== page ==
Chapters 5 and 6 explore the political struggles which led to the Texas Revolution of 1835-1836 and New Mexico's 1837 Chimayo Rebellion. Even though each secession movement had different outcomes, the author maintains, each movement demonstrated the realities of shifting loyalties and nationalistic rhetoric. Chapter 7 analyzes the various literary cultures of Anglo-Americans, Hispanics, and Kiowa Indians on the frontier in relation to the 1841 Texan Santa Fe Expedition which attempted to annex New Mexico to the nascent Republic of Texas. Resendéz provides an expansive view of the contrasting cultures that intersected on the borderlands region. The study concludes with the military occupation of New Mexico at the outset of the Mexican-American War in 1846 and the subsequent Mexican rebellions that attempted to overthrow the United States established government. Even in the midst of this turbulent period, "Mexicanist" citizens attempted to forge an alliance with the Pueblo Indians against the Anglo-Americans by appealing to religion in order to forge a common bond.
The Mexican-American War clearly recognized disparate paths for the two nations as the war claimed a vast area of land for the United States and gave male residents of the new American Southwest one year to decide whether to say in the United States and become citizens, or return to Mexico and maintain their nationality. Yet contrary to pre-existing notions of national loyalty and identity for these frontier residents, Resendéz argues that the concept of nationalism was still in transition on the U.S.-Mexico border and that the story of how Mexico's Far North became the American Southwest goes far beyond the implied certainty of American Manifest Destiny or the political and military incompetence of Mexico's early leaders. Instead, Resendéz's study expands our understanding of the United States-Mexico borderlands by emphasizing the conception of ethnic/national identities as "two-way exchanges, as frontier peoples appropriate and bring the nation to the frontier to further their own local interests" (p. 268).
The significance of Resendéz's Changing National Identities at the Frontier is that it incorporates various interdisciplinary approaches into a study which traces the development of two burgeoning nation-states struggling to assert their claims to a frontier region and its inhabitants through political and economic means. The people on the border region emerge not as passive pawns in the struggles between two nations, but rather as active participants in determining their own paths--either individually or collectively--toward establishing loyalty and forging a national identity. The author's ability to look at the shifting allegiances and diverse sense of identities among the citizens of the region leads to a far more comprehensive portrait of the different peoples of the U.S.-Mexico borderlands and lays the groundwork for historians delving into further study of Mexico, the American Southwest, Nationalism, and Borders/Identities. Resendéz accomplishes this by extensive research into the historiographies and archives of both Mexico and the United States, as well as the use of Indian sources grounded in American ethnological studies of indigenous texts and calendars to provide a truly transnational framework. Not only is this study well written and persuasively argued, it transcends previous unilateral views of frontier communities in Texas and New Mexico by raising the bar and carefully looking at the concepts of nationalism and ethnic identity through the eyes of Mexicans, Anglo-Americans, and Native Americans. The picture that emerges from this work adds a new dimension to the Southwest borderlands and helps clarify the complex structure evident in the concept of dual identities and shifting loyalties that continue to exist to this day. This important study will surely stimulate new works on the U.S.-Mexico border region for years to come.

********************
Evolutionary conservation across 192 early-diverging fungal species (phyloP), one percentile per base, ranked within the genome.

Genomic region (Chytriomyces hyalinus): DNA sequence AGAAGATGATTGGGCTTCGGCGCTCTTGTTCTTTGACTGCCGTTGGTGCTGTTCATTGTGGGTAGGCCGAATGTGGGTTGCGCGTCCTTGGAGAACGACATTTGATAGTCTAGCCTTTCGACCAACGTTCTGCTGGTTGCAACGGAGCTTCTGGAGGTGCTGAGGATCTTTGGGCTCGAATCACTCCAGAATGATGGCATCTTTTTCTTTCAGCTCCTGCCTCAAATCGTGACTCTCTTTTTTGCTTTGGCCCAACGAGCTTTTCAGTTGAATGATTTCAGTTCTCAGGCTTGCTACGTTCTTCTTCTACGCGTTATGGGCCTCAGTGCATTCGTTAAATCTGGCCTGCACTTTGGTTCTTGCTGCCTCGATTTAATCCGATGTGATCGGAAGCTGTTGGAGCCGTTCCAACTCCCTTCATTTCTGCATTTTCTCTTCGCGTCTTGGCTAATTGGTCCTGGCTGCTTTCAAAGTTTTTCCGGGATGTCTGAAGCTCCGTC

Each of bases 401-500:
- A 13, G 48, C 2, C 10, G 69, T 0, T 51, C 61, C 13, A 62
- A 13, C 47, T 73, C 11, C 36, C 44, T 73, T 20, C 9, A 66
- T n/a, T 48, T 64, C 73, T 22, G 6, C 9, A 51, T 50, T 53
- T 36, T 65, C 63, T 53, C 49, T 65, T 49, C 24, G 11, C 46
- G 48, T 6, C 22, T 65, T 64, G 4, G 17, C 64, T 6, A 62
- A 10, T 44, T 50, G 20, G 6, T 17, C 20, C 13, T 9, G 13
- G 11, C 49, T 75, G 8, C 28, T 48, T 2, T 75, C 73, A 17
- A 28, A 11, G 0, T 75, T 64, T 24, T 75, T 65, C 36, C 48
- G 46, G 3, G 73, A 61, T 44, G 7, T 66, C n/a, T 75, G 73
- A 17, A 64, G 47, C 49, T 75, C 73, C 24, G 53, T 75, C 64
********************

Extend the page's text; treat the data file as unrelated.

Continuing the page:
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Alexander Mendoza. Review of ResendÖÂ©z, AndrÖÂ©s, Changing National Identities at the Frontier: Texas and New Mexico, 1800-1850.